7. Matt Duchene, Columbus Blue Jackets. This is exactly what you hope to get from a big trade deadline acquisition. Duchene was a monster for the Blue Jackets in their stunning four-game sweep over the Tampa Bay Lightning, finishing with seven points while averaging just 15 minutes of ice-time per game. He was at his best in Game 2 of the series when he finished with four points, helping to turn the Lightning into “a five-alarm fire.”

8. Jaden Schwartz, St. Louis Blues. After what was probably the worst regular season performance of his career, Schwartz came through at just the right time for the Blues to help ruin the Winnipeg Jets’ season. He scored four consecutive goals for the Blues by not only capping off their stunning Game 5 rally with a game-winning goal with 15 seconds to play, but then recording a hat trick in their 3-2 series-clinching win in Game 6.

9. Jordan Eberle, New York Islanders. In his first Stanley Cup Playoff appearance during the 2016-17 season Eberle failed to score a goal in any of his 13 games. He pulled a complete 180 in Round 1, scoring in all four of the Islanders’ wins over the Penguins. Each one of them proved to be a game-changer.

10. Ben Bishop, Dallas Stars. He is a finalist for the Vezina Trophy for the third time in his career and showed why in the Stars’ Round 1 win with a sensational performance against the Predators. With his .945 save percentage in the six games, he is now up to a .930 save percentage 42 career postseason games.

ROUND 2 PREVIEWS:
Blue Jackets vs. Bruins
Hurricanes vs. Islanders
Blues vs. Stars
Avalanche vs. Sharks

Adam Gretz is a writer for Pro Hockey Talk on NBC Sports. Drop him a line at phtblog@nbcsports.com or follow him on Twitter @AGretz.

Kane, Kucherov, McDavid are 2019 Ted Lindsay Award finalists

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The National Hockey League Players’ Association has announced its finalists for the 2019 Ted Lindsay Award, which is given “to the most outstanding player in the NHL,” as voted by fellow members of the NHLPA.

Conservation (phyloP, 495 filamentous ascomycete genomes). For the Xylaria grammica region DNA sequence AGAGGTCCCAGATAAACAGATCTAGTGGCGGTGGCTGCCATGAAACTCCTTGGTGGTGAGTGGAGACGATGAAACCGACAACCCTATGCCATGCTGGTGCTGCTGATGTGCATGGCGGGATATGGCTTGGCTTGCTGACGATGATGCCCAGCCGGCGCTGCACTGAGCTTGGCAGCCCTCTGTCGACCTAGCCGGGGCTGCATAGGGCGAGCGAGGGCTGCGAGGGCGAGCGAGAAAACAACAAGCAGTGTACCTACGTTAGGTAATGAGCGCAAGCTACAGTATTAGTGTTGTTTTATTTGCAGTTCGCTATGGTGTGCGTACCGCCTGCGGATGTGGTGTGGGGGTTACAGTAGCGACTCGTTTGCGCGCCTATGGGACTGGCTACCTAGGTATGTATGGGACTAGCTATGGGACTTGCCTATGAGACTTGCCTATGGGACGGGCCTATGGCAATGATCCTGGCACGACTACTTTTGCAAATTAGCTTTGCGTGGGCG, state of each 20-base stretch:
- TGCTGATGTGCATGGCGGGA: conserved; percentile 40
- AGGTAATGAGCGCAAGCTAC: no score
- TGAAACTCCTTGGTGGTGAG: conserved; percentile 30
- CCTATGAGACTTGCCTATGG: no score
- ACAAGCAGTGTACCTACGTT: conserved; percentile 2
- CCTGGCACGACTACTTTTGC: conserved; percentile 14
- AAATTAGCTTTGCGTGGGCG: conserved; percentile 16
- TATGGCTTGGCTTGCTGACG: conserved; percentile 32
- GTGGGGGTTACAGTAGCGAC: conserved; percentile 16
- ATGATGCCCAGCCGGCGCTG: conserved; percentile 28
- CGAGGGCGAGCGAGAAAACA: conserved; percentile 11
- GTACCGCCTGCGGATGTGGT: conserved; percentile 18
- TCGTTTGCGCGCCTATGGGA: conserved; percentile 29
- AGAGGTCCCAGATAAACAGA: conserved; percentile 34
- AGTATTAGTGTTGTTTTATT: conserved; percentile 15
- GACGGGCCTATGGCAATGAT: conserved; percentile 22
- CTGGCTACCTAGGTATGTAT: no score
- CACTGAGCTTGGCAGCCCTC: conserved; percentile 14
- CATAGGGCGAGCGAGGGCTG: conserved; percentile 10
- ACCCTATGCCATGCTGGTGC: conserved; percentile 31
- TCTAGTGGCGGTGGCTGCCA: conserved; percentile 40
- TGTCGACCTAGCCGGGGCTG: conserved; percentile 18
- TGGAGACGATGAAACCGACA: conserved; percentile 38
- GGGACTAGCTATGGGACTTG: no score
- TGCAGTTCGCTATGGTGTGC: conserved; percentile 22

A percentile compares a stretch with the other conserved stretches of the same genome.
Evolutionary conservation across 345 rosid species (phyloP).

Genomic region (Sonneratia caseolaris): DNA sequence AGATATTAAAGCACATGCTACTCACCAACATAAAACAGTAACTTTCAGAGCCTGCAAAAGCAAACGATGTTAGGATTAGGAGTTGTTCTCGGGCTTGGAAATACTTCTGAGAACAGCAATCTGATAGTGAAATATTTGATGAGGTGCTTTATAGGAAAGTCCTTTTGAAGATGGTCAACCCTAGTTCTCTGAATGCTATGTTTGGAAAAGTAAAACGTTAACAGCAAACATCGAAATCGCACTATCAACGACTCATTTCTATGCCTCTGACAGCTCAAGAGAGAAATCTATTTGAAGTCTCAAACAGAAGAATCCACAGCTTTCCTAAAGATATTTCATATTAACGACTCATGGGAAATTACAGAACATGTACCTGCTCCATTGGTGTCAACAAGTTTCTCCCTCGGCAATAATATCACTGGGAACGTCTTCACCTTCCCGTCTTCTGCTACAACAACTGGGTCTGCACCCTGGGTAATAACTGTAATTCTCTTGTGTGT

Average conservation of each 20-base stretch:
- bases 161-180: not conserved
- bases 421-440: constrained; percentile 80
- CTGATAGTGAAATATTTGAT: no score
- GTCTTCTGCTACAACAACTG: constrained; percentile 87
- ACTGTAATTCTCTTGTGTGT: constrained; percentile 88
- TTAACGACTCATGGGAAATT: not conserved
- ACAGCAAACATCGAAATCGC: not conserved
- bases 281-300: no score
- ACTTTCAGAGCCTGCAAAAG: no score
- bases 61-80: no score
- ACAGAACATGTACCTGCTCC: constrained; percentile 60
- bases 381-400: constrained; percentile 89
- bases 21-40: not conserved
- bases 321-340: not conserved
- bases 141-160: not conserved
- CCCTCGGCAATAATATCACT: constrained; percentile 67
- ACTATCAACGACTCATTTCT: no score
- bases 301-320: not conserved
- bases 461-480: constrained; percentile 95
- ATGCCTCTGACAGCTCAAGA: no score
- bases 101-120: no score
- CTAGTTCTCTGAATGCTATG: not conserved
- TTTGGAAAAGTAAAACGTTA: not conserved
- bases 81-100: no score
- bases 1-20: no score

The 2019 nominees are Patrick Kane of the Chicago Blackhawks, Nikita Kucherov of the Tampa Bay Lightning, and Connor McDavid of the Edmonton Oilers. McDavid has won the award the last two years.

Formerly known as the Lester B. Pearson Award, the TLA will be presented less than four months after the passing of its namesake and NHLPA pioneer, Ted Lindsay.

The winner will be announced on June 19 (8 p.m. ET; NBCSN) at the 2019 NHL Awards in Las Vegas.

[NBC 2019 STANLEY CUP PLAYOFF HUB]

The Case For Patrick Kane: He led the Blackhawks in goals (44), assists (66) and points (110), and tied Kucherov for the second-most even-strength points (80) in the NHL. This past season was the second time Kane has topped each of the 40-goal, 60-assist and 100-point marks. The last time he did that was the 2015-16, which saw him win the Lindsay that year, making him the only player in franchise history to receive the award.

The Case For Nikita Kucherov: Kucherov helped the Presidents’ Trophy-winning Tampa Bay Lightning tie a league-best record of 62 wins, while capturing his first Art Ross Trophy. He scored a career-high 128 points to set a new single-season scoring record for the most by a Russian-born player, topping Alexander Mogilny’s 127 points from 1992-93. His 87 assists also led the NHL and tied the single-season record for the most by a winger (Jaromir Jagr, 1995-96). Kucherov could become the first Lightning player to receive the award since Martin St. Louis (2003-04).

The Case For Connor McDavid: McDavid led the Oilers (116 points), setting a career high in the process. He tied his goal total (41) from 2017-18 to finish sixth in the NHL. His 75 assists ranked second in the league and set a new career-high. If he wins the award, McDavid will become the first three-time recipient before the age of 23, and the first player to be deemed most outstanding by his peers in three consecutive seasons since Washington Capitals captain Alexander Ovechkin (2007-08, 2008-09, 2009-10).

MORE 2019 NHL AWARD FINALISTS:
• Selke Trophy
Lady Bing Trophy
Masteron Trophy
Norris Trophy

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Sean Leahy is a writer for Pro Hockey Talk on NBC Sports. Drop him a line at phtblog@nbcsports.com or follow him on Twitter @Sean_Leahy.